Join our email newsletter to get Local Brooklyn News, Events & Offers in your inbox:

Subscribe

   •   Read our

Newsletter Archive

Smith Street (seen above) is where businesses and restaurants frolic in Boerum Hill. With a variety of storefronts, the street attracts residents young and old.

  • Boerum Hill is filled with tree-lined blocks of row houses, each giving off its own unique flare while standing in line with the rest.
  • Maintaining a small-town feel in a big city, a slab of wood serves as a public news forum on a residential street.
  • The Transit Museum, located in a decommissioned subway station on Boerum Place and Schermerhorn Street gives visitors a look back into the city’s extensive and now crumbling transit system.
  • Next to Wyckoff Gardens is the Gowanus Houses. Together they house more than 1,600 apartments for residents that can often be seen socializing on benches in the courtyards and waving to neighbors.
  • The former Ex-Lax factory on Atlantic Avenue has since been converted into coop apartments.
  • An old water tank on top of the Gowanus Houses seen from the community basketball court.
  • The neighborhood’s dedication to gardening is evident, showcased by the many collections of greenery around the blocks. Here a garden gnome seems to guard over a secluded garden.
  • Wyckoff Street resident and artist Susan Gardner’s new piece is a rendition of “Mother Earth” to bring awareness to climate change and the federal government’s lack of action toward delaying it further. Gardner creates exhibits like this one on the front of her Boerum Hill building.
  • At the southern end of the neighborhood, the Wyckoff Gardens public housing development stands in a tree-filled pocket off from the nearby highway.
  • A man contemplates his next move in a game of sidewalk dominoes at the corner of Smith Street.
  • A resident’s sign warns customers of the next-door cafe not to litter their coffee cups on the lawn.
  • The mural called “"Sign Language," shows a boy climbing a street sign at Pacific and Smith streets with the Brooklyn House of Detention looming in the background. The mural was designed by 12 young artists with the help of street artists Chris Stain and Billy Mode.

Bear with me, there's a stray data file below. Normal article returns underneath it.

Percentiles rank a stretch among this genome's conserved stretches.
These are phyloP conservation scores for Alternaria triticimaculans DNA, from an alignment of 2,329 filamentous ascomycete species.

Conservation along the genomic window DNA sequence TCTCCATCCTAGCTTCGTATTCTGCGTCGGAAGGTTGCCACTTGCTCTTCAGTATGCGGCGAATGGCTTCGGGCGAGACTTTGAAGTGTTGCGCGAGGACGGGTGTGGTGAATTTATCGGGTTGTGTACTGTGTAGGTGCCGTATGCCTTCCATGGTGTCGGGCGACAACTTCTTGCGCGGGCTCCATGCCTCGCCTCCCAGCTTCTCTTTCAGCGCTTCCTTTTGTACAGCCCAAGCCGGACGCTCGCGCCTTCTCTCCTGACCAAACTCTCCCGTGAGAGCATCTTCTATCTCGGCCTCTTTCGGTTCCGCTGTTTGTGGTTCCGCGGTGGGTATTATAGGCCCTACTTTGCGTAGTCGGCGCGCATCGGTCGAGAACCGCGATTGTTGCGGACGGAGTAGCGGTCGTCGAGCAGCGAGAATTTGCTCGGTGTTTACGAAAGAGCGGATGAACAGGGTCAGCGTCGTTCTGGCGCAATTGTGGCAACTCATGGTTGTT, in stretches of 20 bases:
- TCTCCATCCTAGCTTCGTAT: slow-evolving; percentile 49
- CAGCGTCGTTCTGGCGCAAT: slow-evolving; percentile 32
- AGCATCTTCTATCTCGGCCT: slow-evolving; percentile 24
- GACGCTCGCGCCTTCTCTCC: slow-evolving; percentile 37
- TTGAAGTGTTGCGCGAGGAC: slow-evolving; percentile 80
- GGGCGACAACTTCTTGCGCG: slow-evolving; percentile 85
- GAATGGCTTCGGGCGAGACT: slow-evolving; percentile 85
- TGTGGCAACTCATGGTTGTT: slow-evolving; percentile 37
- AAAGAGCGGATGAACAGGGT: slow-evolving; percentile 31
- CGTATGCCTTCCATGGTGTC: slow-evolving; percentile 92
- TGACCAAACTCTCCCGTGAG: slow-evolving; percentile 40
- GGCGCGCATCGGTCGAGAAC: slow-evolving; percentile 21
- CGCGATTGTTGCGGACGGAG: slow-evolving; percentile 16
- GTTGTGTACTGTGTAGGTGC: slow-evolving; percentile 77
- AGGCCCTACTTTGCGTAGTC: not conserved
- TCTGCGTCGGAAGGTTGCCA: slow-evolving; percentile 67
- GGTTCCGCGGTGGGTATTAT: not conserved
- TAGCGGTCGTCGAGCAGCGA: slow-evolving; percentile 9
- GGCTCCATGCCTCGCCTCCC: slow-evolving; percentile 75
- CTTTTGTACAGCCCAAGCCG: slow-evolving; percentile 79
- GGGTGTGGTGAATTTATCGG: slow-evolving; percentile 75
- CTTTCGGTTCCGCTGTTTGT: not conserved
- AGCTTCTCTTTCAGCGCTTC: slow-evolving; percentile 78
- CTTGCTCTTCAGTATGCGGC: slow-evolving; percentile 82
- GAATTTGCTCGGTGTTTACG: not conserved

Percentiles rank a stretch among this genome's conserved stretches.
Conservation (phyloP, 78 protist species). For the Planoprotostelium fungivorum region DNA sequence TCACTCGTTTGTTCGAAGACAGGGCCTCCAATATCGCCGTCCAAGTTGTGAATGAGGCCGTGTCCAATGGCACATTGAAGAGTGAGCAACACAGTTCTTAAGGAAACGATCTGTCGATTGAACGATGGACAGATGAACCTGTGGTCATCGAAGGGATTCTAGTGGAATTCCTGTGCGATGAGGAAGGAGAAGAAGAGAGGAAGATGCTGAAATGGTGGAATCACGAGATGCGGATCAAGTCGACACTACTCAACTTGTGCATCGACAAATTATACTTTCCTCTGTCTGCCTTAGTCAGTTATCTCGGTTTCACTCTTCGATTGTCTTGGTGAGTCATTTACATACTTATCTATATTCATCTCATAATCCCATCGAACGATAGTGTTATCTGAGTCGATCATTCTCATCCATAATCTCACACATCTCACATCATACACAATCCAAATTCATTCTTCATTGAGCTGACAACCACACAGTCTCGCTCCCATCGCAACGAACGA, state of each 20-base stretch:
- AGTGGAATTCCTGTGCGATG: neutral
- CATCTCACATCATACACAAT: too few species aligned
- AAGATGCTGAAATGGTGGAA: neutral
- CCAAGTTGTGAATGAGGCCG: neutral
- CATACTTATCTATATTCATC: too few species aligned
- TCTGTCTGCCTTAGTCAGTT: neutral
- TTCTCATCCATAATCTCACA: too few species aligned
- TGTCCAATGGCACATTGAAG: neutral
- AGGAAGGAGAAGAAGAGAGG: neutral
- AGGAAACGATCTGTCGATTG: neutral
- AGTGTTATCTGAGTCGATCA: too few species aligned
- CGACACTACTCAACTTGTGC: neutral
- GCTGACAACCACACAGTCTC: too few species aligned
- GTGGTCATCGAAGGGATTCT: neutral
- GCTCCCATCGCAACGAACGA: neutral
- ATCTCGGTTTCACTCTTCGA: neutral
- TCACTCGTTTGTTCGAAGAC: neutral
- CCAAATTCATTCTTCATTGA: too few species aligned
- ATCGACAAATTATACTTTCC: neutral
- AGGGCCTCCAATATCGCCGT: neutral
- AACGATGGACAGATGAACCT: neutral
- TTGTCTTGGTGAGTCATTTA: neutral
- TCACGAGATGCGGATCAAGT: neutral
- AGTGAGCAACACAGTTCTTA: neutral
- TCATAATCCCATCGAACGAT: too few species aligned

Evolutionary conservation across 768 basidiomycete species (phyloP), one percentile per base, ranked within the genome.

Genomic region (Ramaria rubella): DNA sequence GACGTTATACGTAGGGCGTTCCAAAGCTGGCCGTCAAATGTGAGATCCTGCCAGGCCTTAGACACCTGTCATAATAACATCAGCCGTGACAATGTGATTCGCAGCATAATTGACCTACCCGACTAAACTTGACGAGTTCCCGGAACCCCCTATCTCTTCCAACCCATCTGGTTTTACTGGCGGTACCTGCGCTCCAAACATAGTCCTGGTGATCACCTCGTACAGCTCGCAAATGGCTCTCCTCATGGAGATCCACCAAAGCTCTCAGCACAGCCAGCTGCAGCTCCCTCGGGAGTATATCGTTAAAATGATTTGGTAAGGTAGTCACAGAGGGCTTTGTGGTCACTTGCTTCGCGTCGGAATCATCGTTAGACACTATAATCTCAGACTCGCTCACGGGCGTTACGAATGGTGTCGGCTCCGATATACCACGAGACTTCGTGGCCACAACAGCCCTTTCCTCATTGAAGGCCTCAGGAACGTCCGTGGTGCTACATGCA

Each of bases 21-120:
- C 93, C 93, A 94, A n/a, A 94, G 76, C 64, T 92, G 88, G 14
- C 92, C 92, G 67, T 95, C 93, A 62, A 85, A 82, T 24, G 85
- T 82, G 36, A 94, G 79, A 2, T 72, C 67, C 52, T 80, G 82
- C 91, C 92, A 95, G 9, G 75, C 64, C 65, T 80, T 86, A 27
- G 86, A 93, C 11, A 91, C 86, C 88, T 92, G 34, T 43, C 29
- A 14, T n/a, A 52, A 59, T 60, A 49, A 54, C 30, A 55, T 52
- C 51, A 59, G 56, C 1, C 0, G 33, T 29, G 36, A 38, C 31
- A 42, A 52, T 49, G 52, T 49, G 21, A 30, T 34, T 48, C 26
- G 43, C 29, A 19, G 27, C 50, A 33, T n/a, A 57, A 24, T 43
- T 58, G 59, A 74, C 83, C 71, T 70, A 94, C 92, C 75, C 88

• Now the Brooklyn Inn on the corner of Bergen and Hoyt streets, it once operated as the Boerum Hill Café with a prohibition era speakeasy. The neighborhood’s low profile at the time attracted the kind of underground behavior.
  • Near Fourth and Atlantic avenues, businesses catering to African and Islamic cultures opened to appeal to the neighborhood’s demographics.
  • Wide ethnic diversity can be seen in Boerum Hill’s section of Atlantic Avenue.
Photos by Paul Frangipane

How Boerum Hill Got Its Name

Simon Boerum was born in 1724 on his family’s farm in what was then the Dutch town of New Lots. He attended a Dutch school and later operated a mill in Flatbush. He was active in politics, serving as a representative of New York in the Continental Congress in 1774 and 1775. 

Boerum bought a home and garden at what is now the corner of Fulton and Hoyt streets and moved there when he married Maria Schenck in 1748.

It was Simon Boerum who the residents of the enclave next to Downtown Brooklyn and Cobble Hill had in mind when they renamed it Boerum Hill — even though the neighborhood is flat. Parts of it sit atop former marshes that bordered Gowanus Creek. Indeed,  for a time, when all the neighborhoods south of Atlantic Ave. and west of Prospect Park were known collectively as South Brooklyn, Boerum Hill was sometimes called North Gowanus.

For more than three decades, starting in the 1920s, the Mohawks from the Kahnawake reservation in Canada made  Boerum Hill their home away from home. Most of them were riveters and ironworkers who came to build New York’s skyscrapers. They called their Boerum Hill enclave “Little Caughnawaga.” 

In the late 1960s, when many of the buildings in Boerum Hill were slated for demolition, the residents got together to resurrect the area. When new homebuyers were attracted and the neighborhood’s gentrification began, the name Boerum Hill was coined, after the Boerum family.

It is bordered by Schermerhorn Street to the north and Fourth Ave. to the east. The western border is variously given as either Smith or Court streets, and Warren or Wyckoff streets as the southern edge.

Norm Goldstein

Brooklyn-born Norm Goldstein is retired, after working 44 years for the Associated Press, the global news agency, where he served as a reporter, feature writer, editor, author and administrator. He also worked for AP as director of Educational Services and editor of the AP Stylebook. He graduated from Brooklyn College and the Penn State Graduate School of Journalism. He currently lives in Brooklyn Heights.